Viewpoint: Recognize the Worth of Souls
- Even strangers help search for a lost child in a community, so we should help search for our brothers and sisters who have fallen away from the Church.
- The worth of a wandering soul is as great as that of someone who has not yet heard the gospel message.
“If we saw someone who is drowning, wouldn’t we do anything we could to help rescue that person? Pulling a victim from the water saves a body; assisting an individual return to the gospel helps save a soul.”
Having a child go missing is among parents’ worst fears. Even if the child has been missing only a few minutes—having wandered away in a store or other public place or from home—parents express great joy when he or she is found and returned to their arms.
Parents invariably express heartfelt gratitude to those who have been instrumental in finding and returning their child. The rescuers often say they don’t need to be thanked, that being part of helping the child return home is reward enough.
Can we begin to comprehend how Heavenly Father feels when one of His sons or daughters wanders away and becomes lost? Can we imagine the joy He feels when a child returns home?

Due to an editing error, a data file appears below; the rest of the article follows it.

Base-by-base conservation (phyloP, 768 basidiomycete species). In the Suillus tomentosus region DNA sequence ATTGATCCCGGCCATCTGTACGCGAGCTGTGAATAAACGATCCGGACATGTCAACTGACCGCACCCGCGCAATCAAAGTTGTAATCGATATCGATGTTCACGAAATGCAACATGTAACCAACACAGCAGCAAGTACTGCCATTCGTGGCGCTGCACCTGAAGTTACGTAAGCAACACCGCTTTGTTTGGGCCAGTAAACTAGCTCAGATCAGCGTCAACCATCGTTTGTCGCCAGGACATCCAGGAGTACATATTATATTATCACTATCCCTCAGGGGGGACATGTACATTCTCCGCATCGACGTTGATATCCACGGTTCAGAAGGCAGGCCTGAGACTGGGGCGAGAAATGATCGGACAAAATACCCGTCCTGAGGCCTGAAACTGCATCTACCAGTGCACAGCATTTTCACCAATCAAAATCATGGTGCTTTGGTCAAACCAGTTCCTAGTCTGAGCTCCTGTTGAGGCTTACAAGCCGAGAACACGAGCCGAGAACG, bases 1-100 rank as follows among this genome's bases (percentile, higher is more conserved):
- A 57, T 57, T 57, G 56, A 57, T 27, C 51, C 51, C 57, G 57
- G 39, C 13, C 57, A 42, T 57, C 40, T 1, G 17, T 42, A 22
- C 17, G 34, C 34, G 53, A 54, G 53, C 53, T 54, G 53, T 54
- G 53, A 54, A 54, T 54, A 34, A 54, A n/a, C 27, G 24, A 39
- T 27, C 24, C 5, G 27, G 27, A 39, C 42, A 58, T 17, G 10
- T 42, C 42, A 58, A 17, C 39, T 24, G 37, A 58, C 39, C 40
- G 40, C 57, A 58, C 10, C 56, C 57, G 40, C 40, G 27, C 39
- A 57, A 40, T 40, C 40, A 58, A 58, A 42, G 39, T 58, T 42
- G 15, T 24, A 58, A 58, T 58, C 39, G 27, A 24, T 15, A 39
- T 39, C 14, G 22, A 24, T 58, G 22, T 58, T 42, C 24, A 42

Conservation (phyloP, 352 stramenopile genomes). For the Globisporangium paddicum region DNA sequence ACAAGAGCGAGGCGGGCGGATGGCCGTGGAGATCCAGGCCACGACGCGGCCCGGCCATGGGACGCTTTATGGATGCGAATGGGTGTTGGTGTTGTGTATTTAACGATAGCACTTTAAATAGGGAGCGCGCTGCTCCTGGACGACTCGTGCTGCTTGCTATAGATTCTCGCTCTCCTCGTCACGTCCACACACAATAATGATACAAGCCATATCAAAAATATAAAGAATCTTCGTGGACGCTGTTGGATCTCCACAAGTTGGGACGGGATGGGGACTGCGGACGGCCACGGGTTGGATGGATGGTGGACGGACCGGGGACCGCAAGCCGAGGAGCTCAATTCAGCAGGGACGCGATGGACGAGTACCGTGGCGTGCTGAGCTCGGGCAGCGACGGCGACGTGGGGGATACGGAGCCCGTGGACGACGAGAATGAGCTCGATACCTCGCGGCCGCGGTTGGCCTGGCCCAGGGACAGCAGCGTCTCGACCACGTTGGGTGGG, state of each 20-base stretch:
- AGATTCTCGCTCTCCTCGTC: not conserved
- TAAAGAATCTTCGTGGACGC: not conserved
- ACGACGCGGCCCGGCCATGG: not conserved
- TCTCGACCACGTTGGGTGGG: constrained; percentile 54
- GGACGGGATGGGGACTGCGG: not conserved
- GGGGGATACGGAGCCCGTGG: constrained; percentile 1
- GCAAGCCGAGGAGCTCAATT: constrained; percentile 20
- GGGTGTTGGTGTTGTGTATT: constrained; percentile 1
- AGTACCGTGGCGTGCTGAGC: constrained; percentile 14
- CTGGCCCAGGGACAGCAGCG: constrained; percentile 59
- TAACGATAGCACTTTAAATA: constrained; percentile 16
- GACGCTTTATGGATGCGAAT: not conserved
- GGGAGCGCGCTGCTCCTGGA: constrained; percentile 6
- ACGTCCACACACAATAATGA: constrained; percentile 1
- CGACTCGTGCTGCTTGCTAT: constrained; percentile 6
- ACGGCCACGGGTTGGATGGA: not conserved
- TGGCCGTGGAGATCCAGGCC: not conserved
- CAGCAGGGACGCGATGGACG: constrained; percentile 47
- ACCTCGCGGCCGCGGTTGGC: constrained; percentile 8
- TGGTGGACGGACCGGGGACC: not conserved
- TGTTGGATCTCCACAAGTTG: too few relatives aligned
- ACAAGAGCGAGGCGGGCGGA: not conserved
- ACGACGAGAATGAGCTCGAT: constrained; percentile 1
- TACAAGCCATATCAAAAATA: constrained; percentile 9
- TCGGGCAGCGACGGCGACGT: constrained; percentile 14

The Atonement manifests the importance He places upon having each of His children return to His loving arms.
For a moment, let’s imagine that a neighbor’s child has wandered away from home. Friends, neighbors, even strangers join search teams. Wouldn’t we also join others to search high and low to find the child? Wouldn’t we do everything in our power to help bring that child home?
In our Church meetings, classes, and social activities, we enjoy friendship and feelings of being part of a ward or branch family. But some in our ward or branch families are missing. Maybe they feel they don’t belong. Perhaps they think we don’t understand or love them. They may have taken offense at something someone said or did. Maybe they feel guilt over a transgression and have concluded they are not worthy to associate with their brothers and sisters in the gospel of Jesus Christ. Perhaps they have chosen to associate instead with friends who encourage them to walk paths other than the “strait … and narrow … which leadeth unto life” (Matthew 7:14). Any number of reasons could account for the empty seat in the chapel’s pew or the classroom’s chair.